Imagine that you’re researching a product or service on the Internet. After hours of slugging through search engine results, you come across a listing that looks promising. Except when you click on the link, you’re crushed to discover that the website is only available in a foreign language.
That’s what the web browsing experience is always like for individuals trying to navigate the web with a common disability.
According to the provincial Ministry of Community and Social Services, one in seven individuals in Ontario have some sort of disability. What’s more, this number is expected to increase dramatically as the population begins to age.
The goal of the Accessibility for Ontarians with Disabilities Act (AODA) is to try and remove barriers for these individuals, including many of the common issues they encounter online. In fact, AODA policies require that businesses in Ontario abide by a number of sets standards. Non-compliance can result in fines of up to $50,000 per day for Directors and Officers and fines of up to $100,000 per day for the corporation.
Accessibility and Your Website
It’s important to note web accessibility features prominently in these new AODA standards. Under the Integrated Accessibility Standards (IAS), (which deals with employment, transportation and communication compliance), public or private sector organizations with 50 or more employees must ensure that any new website design and content conforms to the first level of the Web Content Accessibility Guidelines 2.0 by January 1, 2014 (full compliance is required by January 1, 2021).
Thankfully, new website design techniques and technologies are flexible enough to incorporate most of these changes with minimal frustration. The following is a high-level overview of the various Web Content Accessibility Guidelines that your company website must have in order to meet AODA website compliance.
1) Accessible Text Alternatives
This involves including text alternatives for non-text elements (i.e. images and videos). Larger print, symbols, and audio descriptions make it easier for disabled individuals to facilitate their online experience.
2) Time-based Media
Including audio-only versions of video content and text versions of audio content is a great way to ensure that anyone can access the information on your site in a manner that suits their level of accessibility.
3) Adaptive Design
Responsive website design ensures that your content can adapt to a wide range of screen types and sizes.
4) Distinguishable Content
When deciding upon the aesthetics of your website design, it’s important that you pay attention to how elements like font types, colour, and text sizes impact the distinguishability of your content. This also encompasses elements like link controls – you will want to make sure these are highly visible so that they naturally stand out from static text.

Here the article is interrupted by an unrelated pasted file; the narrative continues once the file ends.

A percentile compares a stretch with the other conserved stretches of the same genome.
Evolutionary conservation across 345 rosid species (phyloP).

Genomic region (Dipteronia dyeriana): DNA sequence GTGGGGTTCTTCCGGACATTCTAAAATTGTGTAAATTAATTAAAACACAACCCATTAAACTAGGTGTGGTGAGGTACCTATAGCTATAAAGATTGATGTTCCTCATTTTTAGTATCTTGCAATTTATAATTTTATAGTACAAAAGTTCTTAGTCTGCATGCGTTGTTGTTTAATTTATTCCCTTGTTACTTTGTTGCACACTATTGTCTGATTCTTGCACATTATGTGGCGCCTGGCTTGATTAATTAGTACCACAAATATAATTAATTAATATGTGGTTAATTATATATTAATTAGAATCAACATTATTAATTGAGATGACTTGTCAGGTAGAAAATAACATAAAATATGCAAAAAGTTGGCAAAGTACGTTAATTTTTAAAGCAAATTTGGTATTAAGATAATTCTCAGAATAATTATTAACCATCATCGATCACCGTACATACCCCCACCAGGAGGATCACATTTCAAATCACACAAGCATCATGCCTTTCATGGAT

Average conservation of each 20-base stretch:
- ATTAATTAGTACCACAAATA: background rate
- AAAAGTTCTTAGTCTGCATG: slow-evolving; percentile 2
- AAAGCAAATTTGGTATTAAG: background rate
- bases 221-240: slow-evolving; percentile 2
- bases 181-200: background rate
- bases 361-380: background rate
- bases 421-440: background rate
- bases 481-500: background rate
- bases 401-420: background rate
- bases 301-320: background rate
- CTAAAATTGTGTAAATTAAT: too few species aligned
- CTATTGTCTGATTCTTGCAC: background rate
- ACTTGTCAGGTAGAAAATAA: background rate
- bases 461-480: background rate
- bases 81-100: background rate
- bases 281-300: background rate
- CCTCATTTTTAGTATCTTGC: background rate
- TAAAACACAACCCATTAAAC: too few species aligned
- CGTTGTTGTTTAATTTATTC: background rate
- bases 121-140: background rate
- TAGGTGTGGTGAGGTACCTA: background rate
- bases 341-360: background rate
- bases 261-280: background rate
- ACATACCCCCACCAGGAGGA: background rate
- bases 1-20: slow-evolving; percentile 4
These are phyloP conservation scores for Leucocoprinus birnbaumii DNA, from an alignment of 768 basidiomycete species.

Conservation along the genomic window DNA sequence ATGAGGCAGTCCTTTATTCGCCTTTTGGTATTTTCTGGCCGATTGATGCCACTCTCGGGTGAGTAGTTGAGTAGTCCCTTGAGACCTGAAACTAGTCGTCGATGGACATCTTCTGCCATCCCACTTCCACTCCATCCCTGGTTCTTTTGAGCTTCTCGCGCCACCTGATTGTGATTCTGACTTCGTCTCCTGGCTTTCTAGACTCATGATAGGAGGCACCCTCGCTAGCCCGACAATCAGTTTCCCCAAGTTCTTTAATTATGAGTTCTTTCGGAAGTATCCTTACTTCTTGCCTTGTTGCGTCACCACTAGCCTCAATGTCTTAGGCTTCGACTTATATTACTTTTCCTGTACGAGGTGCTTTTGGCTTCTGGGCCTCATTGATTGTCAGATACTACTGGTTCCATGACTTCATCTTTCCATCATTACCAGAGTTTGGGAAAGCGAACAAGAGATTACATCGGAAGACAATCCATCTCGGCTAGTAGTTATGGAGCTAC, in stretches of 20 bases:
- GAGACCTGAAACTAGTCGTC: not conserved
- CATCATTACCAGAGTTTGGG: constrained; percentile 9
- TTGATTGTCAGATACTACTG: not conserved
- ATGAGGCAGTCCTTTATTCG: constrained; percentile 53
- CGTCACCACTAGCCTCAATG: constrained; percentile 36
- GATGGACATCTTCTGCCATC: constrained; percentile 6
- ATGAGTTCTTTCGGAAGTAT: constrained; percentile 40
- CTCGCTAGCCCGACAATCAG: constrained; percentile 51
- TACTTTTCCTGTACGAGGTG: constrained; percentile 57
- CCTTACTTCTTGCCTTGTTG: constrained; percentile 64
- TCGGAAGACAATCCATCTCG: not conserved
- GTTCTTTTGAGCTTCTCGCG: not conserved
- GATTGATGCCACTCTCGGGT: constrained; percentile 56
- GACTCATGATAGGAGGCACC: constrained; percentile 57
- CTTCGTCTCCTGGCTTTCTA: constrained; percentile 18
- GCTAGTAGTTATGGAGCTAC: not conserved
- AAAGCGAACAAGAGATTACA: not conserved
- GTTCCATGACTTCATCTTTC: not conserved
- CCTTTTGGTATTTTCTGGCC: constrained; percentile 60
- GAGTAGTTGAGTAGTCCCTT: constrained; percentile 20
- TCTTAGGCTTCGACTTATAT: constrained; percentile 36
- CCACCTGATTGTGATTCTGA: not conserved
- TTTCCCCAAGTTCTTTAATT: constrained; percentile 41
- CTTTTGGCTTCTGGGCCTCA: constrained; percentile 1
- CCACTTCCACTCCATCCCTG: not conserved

5) Keyboard Controls
Website users that suffer from motor skills issues often find it difficult to maneuver a mouse and execute precise point and click actions. Luckily, almost all browsers already have keystroke capability built-in; incorporate these into your website’s overall design is thus not that extreme of an undertaking.
Rotating content (like a feature slider) can be problematic for users with reading and vision
disabilities. As such, it’s important that you give users the ability to control these features so that they are capable of interacting with this content at their own pace.
Readable content refers not just to the aesthetics of the content and how it’s portrayed on the page, but also the difficulty level of the content. Readable content ensures that anyone who visits your website can easily understand your product, service, and message. Use clear, simple language and remember to format your text in a way that’s easy to distinguish.
Don’t be tempted to make your website too innovative. You want to make sure that the pages on your website operate in relatively predictable ways. If things are too complex, users may struggle to navigate your site’s contents. This means ensuring that your navigation stays in a consistent location and notifying users when content will open in a new window.
9) Input Assistance
Helpful prompts will make a user’s browsing experience all the more enjoyable and accessible on your website. When implementing your website design, remember to note mandatory fields on forms and don’t forget to include error notices.
Assistive technologies have come a long way over the years. From screen readers and magnifiers to refreshable Braille displays, users have access to a great many tools that are designed to improve their reading experience. When designing your website, it’s important to take these tools into consideration and to ensure that your website is compatible with them.
If you have been given the job of ensuring that your organization is AODA compliant and you’re not familiar with web design, it’s important that you consult with someone who is. The website design and development team at ZOO Media Group can help you update your current website so that it is IAS compliant. Call us at 519.474.9774 for more details.